Severe stomatitis complicating immune-suppressive switch after cardiac transplantationSevere stomatitis complicating immune-suppressive switch after cardiac transplantation
Faculty of Medicine and Health Sciences
Antwerp Surgical Training, Anatomy and Research Centre (ASTARC)
Translational Pathophysiological Research (TPR)
Acta chirurgica Belgica. - Brussel, 1946 - 1996
110(2010):3, p. 339-341
University of Antwerp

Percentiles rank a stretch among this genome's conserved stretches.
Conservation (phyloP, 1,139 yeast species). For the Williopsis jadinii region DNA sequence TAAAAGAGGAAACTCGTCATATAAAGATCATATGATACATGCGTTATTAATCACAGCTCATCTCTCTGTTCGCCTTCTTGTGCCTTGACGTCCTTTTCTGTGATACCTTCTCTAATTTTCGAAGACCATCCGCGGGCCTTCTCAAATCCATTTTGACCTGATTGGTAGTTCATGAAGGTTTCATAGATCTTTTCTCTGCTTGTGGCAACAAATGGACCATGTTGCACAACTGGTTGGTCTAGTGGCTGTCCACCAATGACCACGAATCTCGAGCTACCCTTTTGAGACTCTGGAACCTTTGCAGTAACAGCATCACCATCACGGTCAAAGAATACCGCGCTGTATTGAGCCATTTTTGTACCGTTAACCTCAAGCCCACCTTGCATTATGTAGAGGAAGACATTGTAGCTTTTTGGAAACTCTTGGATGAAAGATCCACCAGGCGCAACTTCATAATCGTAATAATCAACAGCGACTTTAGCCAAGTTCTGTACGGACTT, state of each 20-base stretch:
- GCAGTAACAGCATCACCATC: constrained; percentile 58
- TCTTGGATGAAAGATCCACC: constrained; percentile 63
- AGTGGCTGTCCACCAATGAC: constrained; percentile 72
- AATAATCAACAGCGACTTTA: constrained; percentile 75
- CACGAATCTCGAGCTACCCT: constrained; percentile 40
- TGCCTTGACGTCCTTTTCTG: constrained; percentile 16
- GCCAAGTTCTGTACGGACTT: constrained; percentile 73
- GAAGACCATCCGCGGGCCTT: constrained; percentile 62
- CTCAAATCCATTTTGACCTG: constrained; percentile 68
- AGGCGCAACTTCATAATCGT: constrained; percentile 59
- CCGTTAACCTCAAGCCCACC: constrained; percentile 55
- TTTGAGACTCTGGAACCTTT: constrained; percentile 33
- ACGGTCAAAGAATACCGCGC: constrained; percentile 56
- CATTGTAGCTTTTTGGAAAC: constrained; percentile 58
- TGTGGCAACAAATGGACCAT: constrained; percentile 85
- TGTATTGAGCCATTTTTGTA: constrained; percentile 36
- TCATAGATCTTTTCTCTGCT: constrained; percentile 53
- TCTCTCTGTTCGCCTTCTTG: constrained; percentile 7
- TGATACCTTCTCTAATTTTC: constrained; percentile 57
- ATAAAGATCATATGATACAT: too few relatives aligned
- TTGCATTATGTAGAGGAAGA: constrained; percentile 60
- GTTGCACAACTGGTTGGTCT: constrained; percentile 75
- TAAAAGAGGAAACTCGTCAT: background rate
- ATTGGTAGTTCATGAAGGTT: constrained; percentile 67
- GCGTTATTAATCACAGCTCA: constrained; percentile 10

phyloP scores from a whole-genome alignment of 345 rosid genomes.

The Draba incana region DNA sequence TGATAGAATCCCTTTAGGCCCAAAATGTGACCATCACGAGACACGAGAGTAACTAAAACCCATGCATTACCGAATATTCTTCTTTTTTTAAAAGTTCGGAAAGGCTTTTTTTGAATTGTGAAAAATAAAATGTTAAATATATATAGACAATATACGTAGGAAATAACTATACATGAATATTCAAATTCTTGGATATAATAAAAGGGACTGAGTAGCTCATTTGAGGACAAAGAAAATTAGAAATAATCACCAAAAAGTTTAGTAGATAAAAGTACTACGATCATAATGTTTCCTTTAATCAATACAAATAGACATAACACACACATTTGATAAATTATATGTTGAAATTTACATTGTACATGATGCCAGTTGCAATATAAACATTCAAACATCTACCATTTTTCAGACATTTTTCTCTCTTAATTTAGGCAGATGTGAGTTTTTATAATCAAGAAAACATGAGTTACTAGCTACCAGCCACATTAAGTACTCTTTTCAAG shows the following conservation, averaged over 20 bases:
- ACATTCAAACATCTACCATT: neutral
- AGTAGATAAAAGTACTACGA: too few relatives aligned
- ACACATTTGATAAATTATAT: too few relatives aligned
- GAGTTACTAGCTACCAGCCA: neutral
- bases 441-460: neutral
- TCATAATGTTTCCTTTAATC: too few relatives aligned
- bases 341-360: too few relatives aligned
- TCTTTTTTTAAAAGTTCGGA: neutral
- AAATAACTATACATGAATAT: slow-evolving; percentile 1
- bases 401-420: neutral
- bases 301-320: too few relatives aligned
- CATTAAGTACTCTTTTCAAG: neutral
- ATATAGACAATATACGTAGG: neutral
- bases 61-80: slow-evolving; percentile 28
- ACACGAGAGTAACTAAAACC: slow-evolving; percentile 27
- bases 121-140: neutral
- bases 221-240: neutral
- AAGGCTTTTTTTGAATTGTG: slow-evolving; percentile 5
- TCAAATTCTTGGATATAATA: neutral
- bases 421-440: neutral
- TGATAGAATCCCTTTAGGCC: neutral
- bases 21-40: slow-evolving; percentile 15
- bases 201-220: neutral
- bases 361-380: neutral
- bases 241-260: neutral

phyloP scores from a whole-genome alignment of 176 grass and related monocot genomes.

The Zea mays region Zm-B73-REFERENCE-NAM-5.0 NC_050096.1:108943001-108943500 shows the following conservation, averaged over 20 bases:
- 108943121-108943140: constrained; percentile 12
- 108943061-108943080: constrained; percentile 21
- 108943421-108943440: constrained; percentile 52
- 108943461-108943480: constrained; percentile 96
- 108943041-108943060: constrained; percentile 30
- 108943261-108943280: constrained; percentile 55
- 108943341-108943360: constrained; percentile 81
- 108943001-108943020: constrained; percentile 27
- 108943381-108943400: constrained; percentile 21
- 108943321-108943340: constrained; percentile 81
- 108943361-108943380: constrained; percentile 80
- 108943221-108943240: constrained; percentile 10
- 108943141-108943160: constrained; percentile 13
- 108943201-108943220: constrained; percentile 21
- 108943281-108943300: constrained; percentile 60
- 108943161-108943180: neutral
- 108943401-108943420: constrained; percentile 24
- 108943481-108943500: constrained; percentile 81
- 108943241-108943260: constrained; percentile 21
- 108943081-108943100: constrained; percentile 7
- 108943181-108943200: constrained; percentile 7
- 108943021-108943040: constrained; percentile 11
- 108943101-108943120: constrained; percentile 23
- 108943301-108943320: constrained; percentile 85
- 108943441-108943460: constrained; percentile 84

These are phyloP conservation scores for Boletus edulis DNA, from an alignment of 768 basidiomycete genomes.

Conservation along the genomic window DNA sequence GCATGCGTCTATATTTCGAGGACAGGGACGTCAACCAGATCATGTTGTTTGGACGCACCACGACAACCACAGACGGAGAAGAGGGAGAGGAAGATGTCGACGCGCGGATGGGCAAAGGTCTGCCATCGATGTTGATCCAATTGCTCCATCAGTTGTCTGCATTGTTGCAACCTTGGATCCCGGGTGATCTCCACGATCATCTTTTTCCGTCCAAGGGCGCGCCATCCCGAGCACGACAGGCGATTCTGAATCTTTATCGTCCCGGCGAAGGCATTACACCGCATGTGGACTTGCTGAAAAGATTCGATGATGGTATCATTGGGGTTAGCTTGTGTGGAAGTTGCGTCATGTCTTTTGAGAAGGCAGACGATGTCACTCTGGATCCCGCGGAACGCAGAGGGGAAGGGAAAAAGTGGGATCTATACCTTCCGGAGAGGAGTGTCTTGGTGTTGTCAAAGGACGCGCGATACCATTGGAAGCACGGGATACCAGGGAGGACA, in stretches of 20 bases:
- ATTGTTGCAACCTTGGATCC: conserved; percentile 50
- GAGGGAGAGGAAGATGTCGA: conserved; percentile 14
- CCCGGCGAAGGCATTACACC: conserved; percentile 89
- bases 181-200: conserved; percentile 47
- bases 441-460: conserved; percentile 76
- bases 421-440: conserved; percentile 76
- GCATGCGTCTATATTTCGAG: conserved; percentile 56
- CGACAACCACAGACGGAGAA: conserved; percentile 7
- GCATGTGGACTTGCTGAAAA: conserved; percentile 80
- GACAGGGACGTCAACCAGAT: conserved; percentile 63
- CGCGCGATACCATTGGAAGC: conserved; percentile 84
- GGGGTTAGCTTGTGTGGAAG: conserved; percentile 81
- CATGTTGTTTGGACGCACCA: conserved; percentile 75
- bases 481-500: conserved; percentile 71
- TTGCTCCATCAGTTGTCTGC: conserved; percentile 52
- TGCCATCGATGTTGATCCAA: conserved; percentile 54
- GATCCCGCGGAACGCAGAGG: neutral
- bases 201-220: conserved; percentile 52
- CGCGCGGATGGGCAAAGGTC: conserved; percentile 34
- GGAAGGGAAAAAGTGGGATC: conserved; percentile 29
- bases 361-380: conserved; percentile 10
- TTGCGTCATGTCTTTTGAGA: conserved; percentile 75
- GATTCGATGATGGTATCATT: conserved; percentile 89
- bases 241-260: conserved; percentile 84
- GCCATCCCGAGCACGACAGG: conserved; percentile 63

Everolimus is a recently developed immunosuppressive drug for patients following solid organ transplantation. Its mechanism of action, independent of calcineurin, is different from that of ciclosporin and tacrolimus and because of its lack of nephrotoxicity, it is a good alternative for calcineurin inhibitors in patients with renal dysfunction. In this paper we describe the case report of a 66-year-old caucasian female who underwent heart transplantation in December 2006. After induction with rabbit anti-thymocytic globulin, her immunosuppressive therapy comprised the combination of tacrolimus, mycophenolate mofetil (MMF) and steroids. Because of renal dysfunction, tacrolimus was changed for everolimus after 6 months. Unfortunately our patient developed severe stomatitis with aphthous ulcerations, shortly after the switch. Despite oral therapy (local anaesthetics), severe pain and malnourishment prompted interruption of everolimus and MMF and therapy was changed to ciclosporin and azathioprine. In addition, thalidomide was added. During the following weeks, there was progressive healing of the ulcerations. MMF was re-introduced and thalidomide was stopped after 6 weeks, without recurrent lesions after 4 months of follow-up.